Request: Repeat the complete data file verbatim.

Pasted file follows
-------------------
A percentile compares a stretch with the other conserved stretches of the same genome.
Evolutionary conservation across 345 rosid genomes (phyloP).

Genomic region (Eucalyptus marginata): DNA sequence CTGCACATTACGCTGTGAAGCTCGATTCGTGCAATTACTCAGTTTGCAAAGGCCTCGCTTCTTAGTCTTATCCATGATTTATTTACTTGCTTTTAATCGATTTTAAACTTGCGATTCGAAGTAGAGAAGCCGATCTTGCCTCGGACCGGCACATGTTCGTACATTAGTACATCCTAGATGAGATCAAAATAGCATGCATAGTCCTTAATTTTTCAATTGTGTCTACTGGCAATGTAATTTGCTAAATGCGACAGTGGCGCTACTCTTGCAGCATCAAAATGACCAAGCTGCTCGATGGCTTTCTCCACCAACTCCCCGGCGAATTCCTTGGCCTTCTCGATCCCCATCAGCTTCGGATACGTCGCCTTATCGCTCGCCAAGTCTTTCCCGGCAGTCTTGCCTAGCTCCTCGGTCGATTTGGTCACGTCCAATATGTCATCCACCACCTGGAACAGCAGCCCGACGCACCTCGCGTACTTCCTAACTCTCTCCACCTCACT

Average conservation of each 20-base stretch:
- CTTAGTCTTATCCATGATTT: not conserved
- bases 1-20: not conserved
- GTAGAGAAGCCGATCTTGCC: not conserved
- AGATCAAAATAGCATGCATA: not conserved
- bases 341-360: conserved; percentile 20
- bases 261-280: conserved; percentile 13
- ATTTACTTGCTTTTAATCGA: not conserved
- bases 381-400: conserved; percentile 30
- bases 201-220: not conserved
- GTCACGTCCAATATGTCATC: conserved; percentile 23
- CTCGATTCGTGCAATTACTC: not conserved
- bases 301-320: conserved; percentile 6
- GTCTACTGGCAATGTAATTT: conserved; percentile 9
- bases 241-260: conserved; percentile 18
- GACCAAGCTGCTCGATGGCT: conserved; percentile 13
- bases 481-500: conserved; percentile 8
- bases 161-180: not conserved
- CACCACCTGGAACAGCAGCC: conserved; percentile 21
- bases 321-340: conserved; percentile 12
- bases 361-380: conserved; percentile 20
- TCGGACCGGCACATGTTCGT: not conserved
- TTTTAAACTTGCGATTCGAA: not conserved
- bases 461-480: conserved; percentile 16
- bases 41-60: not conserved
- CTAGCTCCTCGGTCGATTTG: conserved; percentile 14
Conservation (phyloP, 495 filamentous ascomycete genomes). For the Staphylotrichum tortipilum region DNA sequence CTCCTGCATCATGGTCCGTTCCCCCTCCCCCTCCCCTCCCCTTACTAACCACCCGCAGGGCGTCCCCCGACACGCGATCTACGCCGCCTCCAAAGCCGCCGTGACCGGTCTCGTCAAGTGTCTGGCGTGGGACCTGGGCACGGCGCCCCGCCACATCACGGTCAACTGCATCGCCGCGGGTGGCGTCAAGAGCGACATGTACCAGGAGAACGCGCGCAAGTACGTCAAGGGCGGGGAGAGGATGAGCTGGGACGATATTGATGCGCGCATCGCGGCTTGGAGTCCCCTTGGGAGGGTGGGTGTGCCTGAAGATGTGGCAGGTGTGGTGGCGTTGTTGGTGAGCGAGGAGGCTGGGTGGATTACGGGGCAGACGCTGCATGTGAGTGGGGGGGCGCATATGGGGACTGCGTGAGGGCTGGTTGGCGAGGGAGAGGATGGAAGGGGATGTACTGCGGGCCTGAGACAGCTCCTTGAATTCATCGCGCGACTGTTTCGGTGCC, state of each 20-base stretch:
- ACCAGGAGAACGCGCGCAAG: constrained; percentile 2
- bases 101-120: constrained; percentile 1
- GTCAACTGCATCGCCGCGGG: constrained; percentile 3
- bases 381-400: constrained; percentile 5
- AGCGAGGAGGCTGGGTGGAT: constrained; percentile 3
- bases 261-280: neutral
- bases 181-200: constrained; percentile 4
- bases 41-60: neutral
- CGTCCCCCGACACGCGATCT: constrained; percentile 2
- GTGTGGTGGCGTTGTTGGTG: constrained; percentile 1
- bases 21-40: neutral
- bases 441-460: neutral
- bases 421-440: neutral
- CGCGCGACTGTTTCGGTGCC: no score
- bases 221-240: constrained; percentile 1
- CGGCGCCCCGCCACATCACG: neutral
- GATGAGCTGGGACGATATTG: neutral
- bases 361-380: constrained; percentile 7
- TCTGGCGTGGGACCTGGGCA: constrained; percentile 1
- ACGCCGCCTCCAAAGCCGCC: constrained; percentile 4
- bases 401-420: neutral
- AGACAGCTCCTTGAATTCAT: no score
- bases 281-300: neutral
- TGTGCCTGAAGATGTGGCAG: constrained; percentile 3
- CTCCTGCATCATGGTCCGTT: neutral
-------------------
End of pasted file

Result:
A percentile compares a stretch with the other conserved stretches of the same genome.
Evolutionary conservation across 345 rosid genomes (phyloP).

Genomic region (Eucalyptus marginata): DNA sequence CTGCACATTACGCTGTGAAGCTCGATTCGTGCAATTACTCAGTTTGCAAAGGCCTCGCTTCTTAGTCTTATCCATGATTTATTTACTTGCTTTTAATCGATTTTAAACTTGCGATTCGAAGTAGAGAAGCCGATCTTGCCTCGGACCGGCACATGTTCGTACATTAGTACATCCTAGATGAGATCAAAATAGCATGCATAGTCCTTAATTTTTCAATTGTGTCTACTGGCAATGTAATTTGCTAAATGCGACAGTGGCGCTACTCTTGCAGCATCAAAATGACCAAGCTGCTCGATGGCTTTCTCCACCAACTCCCCGGCGAATTCCTTGGCCTTCTCGATCCCCATCAGCTTCGGATACGTCGCCTTATCGCTCGCCAAGTCTTTCCCGGCAGTCTTGCCTAGCTCCTCGGTCGATTTGGTCACGTCCAATATGTCATCCACCACCTGGAACAGCAGCCCGACGCACCTCGCGTACTTCCTAACTCTCTCCACCTCACT

Average conservation of each 20-base stretch:
- CTTAGTCTTATCCATGATTT: not conserved
- bases 1-20: not conserved
- GTAGAGAAGCCGATCTTGCC: not conserved
- AGATCAAAATAGCATGCATA: not conserved
- bases 341-360: conserved; percentile 20
- bases 261-280: conserved; percentile 13
- ATTTACTTGCTTTTAATCGA: not conserved
- bases 381-400: conserved; percentile 30
- bases 201-220: not conserved
- GTCACGTCCAATATGTCATC: conserved; percentile 23
- CTCGATTCGTGCAATTACTC: not conserved
- bases 301-320: conserved; percentile 6
- GTCTACTGGCAATGTAATTT: conserved; percentile 9
- bases 241-260: conserved; percentile 18
- GACCAAGCTGCTCGATGGCT: conserved; percentile 13
- bases 481-500: conserved; percentile 8
- bases 161-180: not conserved
- CACCACCTGGAACAGCAGCC: conserved; percentile 21
- bases 321-340: conserved; percentile 12
- bases 361-380: conserved; percentile 20
- TCGGACCGGCACATGTTCGT: not conserved
- TTTTAAACTTGCGATTCGAA: not conserved
- bases 461-480: conserved; percentile 16
- bases 41-60: not conserved
- CTAGCTCCTCGGTCGATTTG: conserved; percentile 14
Conservation (phyloP, 495 filamentous ascomycete genomes). For the Staphylotrichum tortipilum region DNA sequence CTCCTGCATCATGGTCCGTTCCCCCTCCCCCTCCCCTCCCCTTACTAACCACCCGCAGGGCGTCCCCCGACACGCGATCTACGCCGCCTCCAAAGCCGCCGTGACCGGTCTCGTCAAGTGTCTGGCGTGGGACCTGGGCACGGCGCCCCGCCACATCACGGTCAACTGCATCGCCGCGGGTGGCGTCAAGAGCGACATGTACCAGGAGAACGCGCGCAAGTACGTCAAGGGCGGGGAGAGGATGAGCTGGGACGATATTGATGCGCGCATCGCGGCTTGGAGTCCCCTTGGGAGGGTGGGTGTGCCTGAAGATGTGGCAGGTGTGGTGGCGTTGTTGGTGAGCGAGGAGGCTGGGTGGATTACGGGGCAGACGCTGCATGTGAGTGGGGGGGCGCATATGGGGACTGCGTGAGGGCTGGTTGGCGAGGGAGAGGATGGAAGGGGATGTACTGCGGGCCTGAGACAGCTCCTTGAATTCATCGCGCGACTGTTTCGGTGCC, state of each 20-base stretch:
- ACCAGGAGAACGCGCGCAAG: constrained; percentile 2
- bases 101-120: constrained; percentile 1
- GTCAACTGCATCGCCGCGGG: constrained; percentile 3
- bases 381-400: constrained; percentile 5
- AGCGAGGAGGCTGGGTGGAT: constrained; percentile 3
- bases 261-280: neutral
- bases 181-200: constrained; percentile 4
- bases 41-60: neutral
- CGTCCCCCGACACGCGATCT: constrained; percentile 2
- GTGTGGTGGCGTTGTTGGTG: constrained; percentile 1
- bases 21-40: neutral
- bases 441-460: neutral
- bases 421-440: neutral
- CGCGCGACTGTTTCGGTGCC: no score
- bases 221-240: constrained; percentile 1
- CGGCGCCCCGCCACATCACG: neutral
- GATGAGCTGGGACGATATTG: neutral
- bases 361-380: constrained; percentile 7
- TCTGGCGTGGGACCTGGGCA: constrained; percentile 1
- ACGCCGCCTCCAAAGCCGCC: constrained; percentile 4
- bases 401-420: neutral
- AGACAGCTCCTTGAATTCAT: no score
- bases 281-300: neutral
- TGTGCCTGAAGATGTGGCAG: constrained; percentile 3
- CTCCTGCATCATGGTCCGTT: neutral